It's a tale as old as time: Car people don't like bike people, bike people don't like car people, and everybody hates unicycle people. While American cities such as Portland and Minneapolis are steadily becoming bike-friendly, a number of cities abroad are already light years ahead. These five international destinations show how bike paths are paving the way to the future.
Munich, Germany Total bike lane distance: 746 miles Trips made by bike: 17 percent
German transportation usually stirs images of BMWs and Porsches speeding down the autobahn, but Munich has branded itself as the country's "bicycle capital". With 47 streets dedicated solely to bike traffic, Bavaria's largest city even restricts speed limits to 19mph (30kph) on a number of thoroughfares to make cycling a safer proposition. Also, since drinking in public is legal, bierbikes combine sipping Weihenstephaner brews and two-wheeled cruises around town for a wobbly adventure.
Copenhagen, Denmark Total bike lane distance: 284 miles Trips made by bike: 36 percent
Bicycles outnumber cars five to one in Copenhagen, to the point where four out of every five residents has access to a bike. Demand is high enough that the city opened the first of its 28 planned Cycle Super Highways in 2012, providing cyclists with easy and safe routes to nearby municipalities. Train cars on the Copenhagen Metro even have special holders for riders to secure their bikes during their commute.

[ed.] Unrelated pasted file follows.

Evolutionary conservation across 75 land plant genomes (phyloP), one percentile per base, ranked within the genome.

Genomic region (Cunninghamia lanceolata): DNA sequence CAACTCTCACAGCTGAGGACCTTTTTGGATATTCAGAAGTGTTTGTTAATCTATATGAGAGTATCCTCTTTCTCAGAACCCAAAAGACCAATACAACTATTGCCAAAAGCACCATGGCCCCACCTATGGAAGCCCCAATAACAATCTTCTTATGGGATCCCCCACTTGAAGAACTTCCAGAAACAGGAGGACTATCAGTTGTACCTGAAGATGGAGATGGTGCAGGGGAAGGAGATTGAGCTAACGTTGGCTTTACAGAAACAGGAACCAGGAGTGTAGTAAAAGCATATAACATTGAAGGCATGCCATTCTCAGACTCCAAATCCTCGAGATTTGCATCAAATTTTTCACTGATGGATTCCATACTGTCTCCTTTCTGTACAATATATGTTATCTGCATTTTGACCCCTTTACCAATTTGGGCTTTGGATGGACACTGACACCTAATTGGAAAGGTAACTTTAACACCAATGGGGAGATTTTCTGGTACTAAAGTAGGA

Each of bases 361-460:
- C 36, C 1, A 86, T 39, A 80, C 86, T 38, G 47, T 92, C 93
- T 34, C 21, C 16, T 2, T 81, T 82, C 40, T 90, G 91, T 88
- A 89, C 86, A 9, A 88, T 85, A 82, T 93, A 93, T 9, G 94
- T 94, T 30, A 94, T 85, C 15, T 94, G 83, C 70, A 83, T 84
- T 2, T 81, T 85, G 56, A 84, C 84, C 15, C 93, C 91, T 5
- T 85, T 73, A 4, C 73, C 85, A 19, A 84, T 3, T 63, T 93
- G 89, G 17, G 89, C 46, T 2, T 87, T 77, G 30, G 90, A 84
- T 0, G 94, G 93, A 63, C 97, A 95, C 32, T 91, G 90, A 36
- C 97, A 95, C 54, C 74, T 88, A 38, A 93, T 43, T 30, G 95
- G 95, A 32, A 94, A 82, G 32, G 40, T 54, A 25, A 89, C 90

Amsterdam, Netherlands Total bike lane distance: 248 miles Trips made by bike: About 38 percent
Amsterdam is often seen as the paragon of bike-friendly cities, and for good reason: The city's small size, narrow streets and strict regulations on car use make cycling the easiest way to get around. Like most bike cities, though, the Dutch capital suffers from an insufficient number of two-wheeled parking spaces. In fact, a whopping 12,000 to 15,000 discarded bikes are pulled from the city's canals every year.
Groningen, Netherlands Total bike lane distance: 124 miles Trips made by bike: About 50 percent
While Amsterdam usually gets the spotlight, Groningen's the hidden gem of the bike world. For every resident, Groningen has 1.5 bicycles, which makes sense because the center of town's basically off-limits to cars thanks to local regulations. It's a big college (aka party) town, too: One out of every five people here is a student, with most between the ages of 20 and 24. Oh, and some bars in the city center are open 24 hours a day.
Malmö, Sweden Total bike lane distance: 304 miles Trips made by bike: 25 percent
With more bike paths than any other Swedish city, Malmö caters to two-wheeled locomotion. To cut down on preventable road accidents, 28 of the city's intersections feature a sensor system that alerts drivers when cyclists are approaching – something New Yorkers would likely kill (or be killed) for. And if locals get a flat tire in Malmö, they can use any of the air pumps and bike tools publicly available along popular cycling routes.
Gianni Jaccoma is an editorial assistant for Thrillist Travel. His bike has a bell AND a mirror on it, so he’s kind of a badass in that respect. Follow him on Twitter @gjaccoma.